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More Management Changes As KLM COO Reported To Depart

KLM’s operating manager is set to leave the company according to a report by De Telegraaf. The outlet claims that sources have told it that René de Groot was to leave the company but that this hadn’t yet been confirmed by anyone with direct involvement.

The paper claims he is in talks with several parties, including British Airways. However, his contract with KLM hadn’t been due to end until next year.

Europe’s fourth busiest airport is home to KLM but has recently been forced to cap passenger numbers. Photo: Getty Images

Who is René de Groot?

René de Groot succeeded Pieter Elbers in January 2015 as KLM’s Chief Operating Officer. However, Groot has been with KLM for much longer than the last seven years. Before serving as the Chief Operating Officer, Groot was the company’s Senior Vice President of Operations Engineering and Maintenance.

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KLM’s Chief Operating Officer has actually been with the airline all the way since 1990, working as a captain of Airbus A330s and Boeing 737s over the years. During the last few years, Groot has had to try and help KLM navigate the effects of the pandemic and the challenges that have come with the subsequent rebound in travel demand.

The report comes shortly after easyJet announced that its Chief Operating Officer, Peter Bellew, would be resigning from his role to pursue other opportunities.

KLM and Air France are part of the Air France-KLM Group. Photo: Getty Images

A difficult time to be in charge

While it’s not certain if Groot is to leave KLM, his time at the top came during one of the aviation sector’s toughest downturns.

KLM (Koninklijke Luchtvaart Maatschappij in full) is generally recognized as the oldest airline still in service, under its original name. It was established in October 1919 by a group of investors and its first director Albert Plesman. The first flights began in May 1920, between London’s Croydon Airport and Amsterdam.

Today, the airline is part of the Air France-KLM group. The two airlines merged in 2005, but operations and branding remain separate. As such, KLM is able to stake a claim to continuous operation under the same name.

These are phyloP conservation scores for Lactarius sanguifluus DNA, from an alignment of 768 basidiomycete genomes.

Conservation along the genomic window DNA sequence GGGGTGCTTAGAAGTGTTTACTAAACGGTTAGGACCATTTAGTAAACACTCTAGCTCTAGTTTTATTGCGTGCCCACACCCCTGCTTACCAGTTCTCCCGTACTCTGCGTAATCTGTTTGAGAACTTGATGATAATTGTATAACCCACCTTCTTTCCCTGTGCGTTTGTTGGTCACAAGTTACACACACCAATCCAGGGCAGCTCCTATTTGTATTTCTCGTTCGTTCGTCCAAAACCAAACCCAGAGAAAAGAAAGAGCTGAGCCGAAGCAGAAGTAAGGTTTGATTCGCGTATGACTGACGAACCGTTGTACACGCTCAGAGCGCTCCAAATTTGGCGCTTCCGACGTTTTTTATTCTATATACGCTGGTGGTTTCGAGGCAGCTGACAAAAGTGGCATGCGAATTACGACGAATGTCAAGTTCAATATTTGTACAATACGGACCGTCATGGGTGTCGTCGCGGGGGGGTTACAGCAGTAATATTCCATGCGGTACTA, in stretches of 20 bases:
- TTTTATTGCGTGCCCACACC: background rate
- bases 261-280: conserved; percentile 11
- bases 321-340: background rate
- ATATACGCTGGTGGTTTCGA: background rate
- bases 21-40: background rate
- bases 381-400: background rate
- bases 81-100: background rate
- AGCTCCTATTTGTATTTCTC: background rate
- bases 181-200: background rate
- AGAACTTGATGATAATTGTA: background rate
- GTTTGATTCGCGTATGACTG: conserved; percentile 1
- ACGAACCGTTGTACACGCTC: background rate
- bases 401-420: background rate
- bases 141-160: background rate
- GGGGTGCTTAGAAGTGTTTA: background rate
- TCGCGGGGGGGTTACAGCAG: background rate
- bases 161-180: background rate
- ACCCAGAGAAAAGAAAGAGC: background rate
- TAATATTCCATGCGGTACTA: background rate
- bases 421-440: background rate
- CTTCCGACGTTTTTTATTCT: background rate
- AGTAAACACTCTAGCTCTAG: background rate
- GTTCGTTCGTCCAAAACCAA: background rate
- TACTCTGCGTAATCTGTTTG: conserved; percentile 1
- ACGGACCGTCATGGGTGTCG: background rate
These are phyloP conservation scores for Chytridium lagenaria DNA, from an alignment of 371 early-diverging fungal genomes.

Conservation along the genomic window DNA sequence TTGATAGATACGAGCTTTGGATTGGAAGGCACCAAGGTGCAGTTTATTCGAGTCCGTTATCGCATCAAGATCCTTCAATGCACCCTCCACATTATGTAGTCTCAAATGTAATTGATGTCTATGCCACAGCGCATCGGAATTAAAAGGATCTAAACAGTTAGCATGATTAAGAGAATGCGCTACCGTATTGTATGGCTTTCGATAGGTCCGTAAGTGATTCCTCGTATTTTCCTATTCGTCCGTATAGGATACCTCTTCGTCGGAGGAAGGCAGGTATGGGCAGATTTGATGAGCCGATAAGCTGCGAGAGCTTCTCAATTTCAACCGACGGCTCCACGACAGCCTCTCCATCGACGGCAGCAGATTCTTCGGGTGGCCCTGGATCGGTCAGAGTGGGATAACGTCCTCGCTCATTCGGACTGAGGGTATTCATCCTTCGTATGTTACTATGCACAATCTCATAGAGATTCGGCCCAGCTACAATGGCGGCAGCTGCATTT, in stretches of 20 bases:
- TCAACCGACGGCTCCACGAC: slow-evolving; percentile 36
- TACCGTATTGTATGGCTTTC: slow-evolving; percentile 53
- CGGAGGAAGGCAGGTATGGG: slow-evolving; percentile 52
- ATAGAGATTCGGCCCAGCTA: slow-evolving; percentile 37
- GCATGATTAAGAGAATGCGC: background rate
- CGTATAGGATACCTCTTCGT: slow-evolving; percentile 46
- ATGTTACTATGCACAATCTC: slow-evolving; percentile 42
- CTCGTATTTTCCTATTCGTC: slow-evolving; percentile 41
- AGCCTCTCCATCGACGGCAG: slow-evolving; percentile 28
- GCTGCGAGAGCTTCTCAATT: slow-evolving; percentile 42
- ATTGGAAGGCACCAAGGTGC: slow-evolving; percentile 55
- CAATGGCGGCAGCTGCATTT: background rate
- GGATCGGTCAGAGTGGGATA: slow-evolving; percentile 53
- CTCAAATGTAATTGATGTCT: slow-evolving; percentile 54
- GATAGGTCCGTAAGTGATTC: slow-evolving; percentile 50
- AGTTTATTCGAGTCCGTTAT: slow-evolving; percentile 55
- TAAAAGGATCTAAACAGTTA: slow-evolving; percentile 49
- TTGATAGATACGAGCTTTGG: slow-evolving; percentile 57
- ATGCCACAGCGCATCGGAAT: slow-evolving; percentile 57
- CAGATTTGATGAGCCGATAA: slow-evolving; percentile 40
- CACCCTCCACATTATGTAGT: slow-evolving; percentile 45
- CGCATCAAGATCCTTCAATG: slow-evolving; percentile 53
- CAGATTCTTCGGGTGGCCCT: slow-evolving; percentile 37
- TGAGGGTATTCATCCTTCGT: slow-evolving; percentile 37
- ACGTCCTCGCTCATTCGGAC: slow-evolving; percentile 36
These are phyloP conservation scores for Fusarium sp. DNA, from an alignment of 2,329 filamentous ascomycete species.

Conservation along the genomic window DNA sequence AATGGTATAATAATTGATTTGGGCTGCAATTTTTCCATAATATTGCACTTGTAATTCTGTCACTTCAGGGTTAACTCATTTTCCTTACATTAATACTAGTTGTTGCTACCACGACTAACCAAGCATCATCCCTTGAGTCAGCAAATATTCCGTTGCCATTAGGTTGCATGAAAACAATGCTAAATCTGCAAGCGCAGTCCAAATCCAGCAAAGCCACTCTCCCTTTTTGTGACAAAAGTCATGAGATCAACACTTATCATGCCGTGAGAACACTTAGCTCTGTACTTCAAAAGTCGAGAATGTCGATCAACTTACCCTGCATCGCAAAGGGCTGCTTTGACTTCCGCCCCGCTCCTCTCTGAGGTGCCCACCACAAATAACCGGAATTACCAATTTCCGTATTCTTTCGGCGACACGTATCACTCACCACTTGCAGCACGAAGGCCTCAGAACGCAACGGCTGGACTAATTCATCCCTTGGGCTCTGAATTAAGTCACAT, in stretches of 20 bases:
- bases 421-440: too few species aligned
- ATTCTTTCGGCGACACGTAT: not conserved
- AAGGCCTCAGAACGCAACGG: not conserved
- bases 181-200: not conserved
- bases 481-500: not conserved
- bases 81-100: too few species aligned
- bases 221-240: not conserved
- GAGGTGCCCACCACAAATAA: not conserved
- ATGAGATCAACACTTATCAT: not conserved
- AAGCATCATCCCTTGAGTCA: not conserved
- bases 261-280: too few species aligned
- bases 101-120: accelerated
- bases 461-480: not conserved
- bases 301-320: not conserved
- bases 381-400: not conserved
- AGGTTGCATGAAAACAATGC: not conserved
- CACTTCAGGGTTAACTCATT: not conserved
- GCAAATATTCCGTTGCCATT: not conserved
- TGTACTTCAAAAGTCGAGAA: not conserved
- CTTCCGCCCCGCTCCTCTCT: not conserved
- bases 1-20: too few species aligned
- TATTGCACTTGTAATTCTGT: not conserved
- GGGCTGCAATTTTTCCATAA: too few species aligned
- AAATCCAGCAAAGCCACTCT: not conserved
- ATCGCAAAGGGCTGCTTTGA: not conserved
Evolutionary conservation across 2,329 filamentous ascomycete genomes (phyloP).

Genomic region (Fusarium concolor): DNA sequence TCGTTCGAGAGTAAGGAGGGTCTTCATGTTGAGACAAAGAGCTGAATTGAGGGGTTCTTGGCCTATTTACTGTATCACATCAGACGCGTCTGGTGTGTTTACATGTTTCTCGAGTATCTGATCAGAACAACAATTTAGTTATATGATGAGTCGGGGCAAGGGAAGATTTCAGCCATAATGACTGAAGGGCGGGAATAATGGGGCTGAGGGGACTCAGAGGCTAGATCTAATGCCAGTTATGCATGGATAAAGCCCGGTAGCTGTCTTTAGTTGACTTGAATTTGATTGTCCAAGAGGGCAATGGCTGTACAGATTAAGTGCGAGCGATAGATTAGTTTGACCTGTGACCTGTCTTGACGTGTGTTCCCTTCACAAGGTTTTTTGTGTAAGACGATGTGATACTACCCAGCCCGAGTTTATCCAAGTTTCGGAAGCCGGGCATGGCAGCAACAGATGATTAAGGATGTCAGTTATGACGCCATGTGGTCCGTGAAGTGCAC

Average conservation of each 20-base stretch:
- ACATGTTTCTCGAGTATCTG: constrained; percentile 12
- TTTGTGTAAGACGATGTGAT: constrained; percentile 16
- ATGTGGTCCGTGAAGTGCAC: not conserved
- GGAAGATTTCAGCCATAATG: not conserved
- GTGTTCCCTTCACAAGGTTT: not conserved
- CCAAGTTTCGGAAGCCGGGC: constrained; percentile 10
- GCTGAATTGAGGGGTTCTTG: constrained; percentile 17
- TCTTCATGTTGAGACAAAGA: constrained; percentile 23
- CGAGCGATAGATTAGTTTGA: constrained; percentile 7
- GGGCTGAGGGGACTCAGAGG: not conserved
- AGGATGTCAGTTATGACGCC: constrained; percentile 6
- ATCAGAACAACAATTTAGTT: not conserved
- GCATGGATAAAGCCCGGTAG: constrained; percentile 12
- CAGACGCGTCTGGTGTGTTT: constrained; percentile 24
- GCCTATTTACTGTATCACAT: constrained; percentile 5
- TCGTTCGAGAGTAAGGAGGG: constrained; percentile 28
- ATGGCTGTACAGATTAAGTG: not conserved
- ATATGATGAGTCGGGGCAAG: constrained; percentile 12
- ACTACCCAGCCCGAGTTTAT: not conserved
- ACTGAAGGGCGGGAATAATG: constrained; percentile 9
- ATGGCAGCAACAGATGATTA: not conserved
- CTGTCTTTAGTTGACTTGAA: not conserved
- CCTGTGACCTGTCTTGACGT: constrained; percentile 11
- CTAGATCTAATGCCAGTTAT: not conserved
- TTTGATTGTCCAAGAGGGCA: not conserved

While the group was severely affected by the COVID-19 pandemic, which led to KLM borrowing almost $1 billion from the Dutch government, it appeared to be on the path to recovery at the start of the year. Despite the Omicron variant and rising fuel prices, a boost in summer season ticket sales in March saw Air France-KLM overshoot its expectations for Q1.

However, since then, the airline and its home airport have struggled to get a handle on the rebound in demand and the issues this has caused.

In May, the airline had to temporarily suspend sales of tickets departing from Amsterdam’s Schiphol Airport, as it was suffering from chaotic long queues. On Saturday 4th, June, KLM announced it would no longer allow passengers at European destinations to board flights to Amsterdam. Rather than take waiting passengers to Amsterdam Airport Schiphol (AMS), KLM made the totally unexpected decision to fly aircraft back to Amsterdam empty, leaving hundreds, if not thousands of passengers stranded.


Finally, in mid-June, the airport was forced to cap passenger numbers. It said it would allow around 70,000 passengers daily, about 16% – or 13,500 seats per day – fewer than what airlines had scheduled.

All of these issues have made KLM’s recovery and Groot’s job more difficult.

What do you think of this report? Let us know in the comments below.


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